Then "harry mac" mentions an article, reprinted in the LERA news letter, about an officer in the trenches of WW I who shortened a couple of rifles to the surprisingly short barrel length of only 12" for use in trench raids. The article reports the rear sight was removed, with a notch filed in the charger bridge to act as a sight, while the fore-end was shortened and re-profiled so the nose cap could be refitted and a bayonet attached. Think of the blinding flash, firing one of those at night, (goodbye night vision!), not to mention the recoil! Supposedly accuracy was acceptable out to a hundred yards, but consideration for acceptance of the modification was curtailed when the Americans arrived with their "sawn-off shotguns".

    Later, "jmoore" reported the difficulty of making his own version of a shortened rifle, about 16-18 years ago, with the resulting key-holing into 8" to 10" group accuracy at 100 yards with boat-tail bullets, while Bindi2 notes a recent sale in Queensland of a shortened rifle that still had yellow cadet paint on the nose cap.

    Existing Examples

    Peter kicked over the rock that led to this discussion, so we will start with the one he reports held in the collection at the Warminster School of Infantry Museum, a 1916, Enfield, No. 1 Mk. III. It is even shorter than the subject specimen of this article, with an over all length of 37" and a 17.5" barrel.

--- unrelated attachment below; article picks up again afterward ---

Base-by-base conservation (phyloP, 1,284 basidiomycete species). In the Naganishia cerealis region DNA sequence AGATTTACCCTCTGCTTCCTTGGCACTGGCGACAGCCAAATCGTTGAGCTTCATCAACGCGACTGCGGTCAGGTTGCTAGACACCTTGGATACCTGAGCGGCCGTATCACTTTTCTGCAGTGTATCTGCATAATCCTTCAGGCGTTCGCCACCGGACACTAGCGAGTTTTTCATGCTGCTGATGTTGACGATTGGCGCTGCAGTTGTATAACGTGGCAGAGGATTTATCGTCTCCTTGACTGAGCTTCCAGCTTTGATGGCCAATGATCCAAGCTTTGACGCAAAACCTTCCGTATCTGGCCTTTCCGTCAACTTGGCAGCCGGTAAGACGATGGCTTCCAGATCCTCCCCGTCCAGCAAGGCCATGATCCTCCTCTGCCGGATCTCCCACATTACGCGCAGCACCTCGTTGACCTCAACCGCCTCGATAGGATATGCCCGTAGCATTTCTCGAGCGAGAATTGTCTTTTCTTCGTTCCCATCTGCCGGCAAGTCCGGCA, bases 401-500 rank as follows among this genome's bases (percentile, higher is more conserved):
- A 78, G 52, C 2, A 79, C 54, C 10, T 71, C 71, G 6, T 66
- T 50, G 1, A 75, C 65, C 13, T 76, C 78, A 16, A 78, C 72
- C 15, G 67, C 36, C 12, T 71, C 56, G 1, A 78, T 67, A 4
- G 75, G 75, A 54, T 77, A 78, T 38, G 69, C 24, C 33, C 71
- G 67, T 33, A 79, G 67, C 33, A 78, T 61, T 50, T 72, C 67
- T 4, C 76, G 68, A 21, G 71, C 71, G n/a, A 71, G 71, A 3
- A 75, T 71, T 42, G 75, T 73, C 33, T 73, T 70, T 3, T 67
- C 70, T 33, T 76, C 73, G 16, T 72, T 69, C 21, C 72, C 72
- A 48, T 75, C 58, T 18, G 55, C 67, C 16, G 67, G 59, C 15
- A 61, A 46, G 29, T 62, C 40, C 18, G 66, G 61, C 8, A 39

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    The nose cap now butts against the outer, (rear), band and the butt has been slimmed down, front to rear, in a similar style to that on the No. 5 rifle. The rear sight slide has been re-calibrated to 800 yards, and there are other subtle differences in the configuration of the rear sight, as well as the butt. Peter, informs us, in his own inimitable style... "There is no cut-and-shut bodginess (or bubba-ing in wild colonial language) or rough dodgy joints.", that the modifications are professionally done.

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    Oddly enough, the "DP" stamped on the receiver shows the rifle was once down-graded to "Drill Purpose" status, even though it is now in perfect firing order, given Peter's statement that it, "Recoils like a No. 5 too!" At some point in time, most likely upon conversion, the rifle has been refinished in phosphate and Sunkorite.

    Herb Woodend, longtime and much missed curator of the Enfield Pattern Room, wrote of another example of a shortened Mk. III in the official publication, "Catalogue of the Enfield Pattern Room - British Rifles", on page 51, as related here: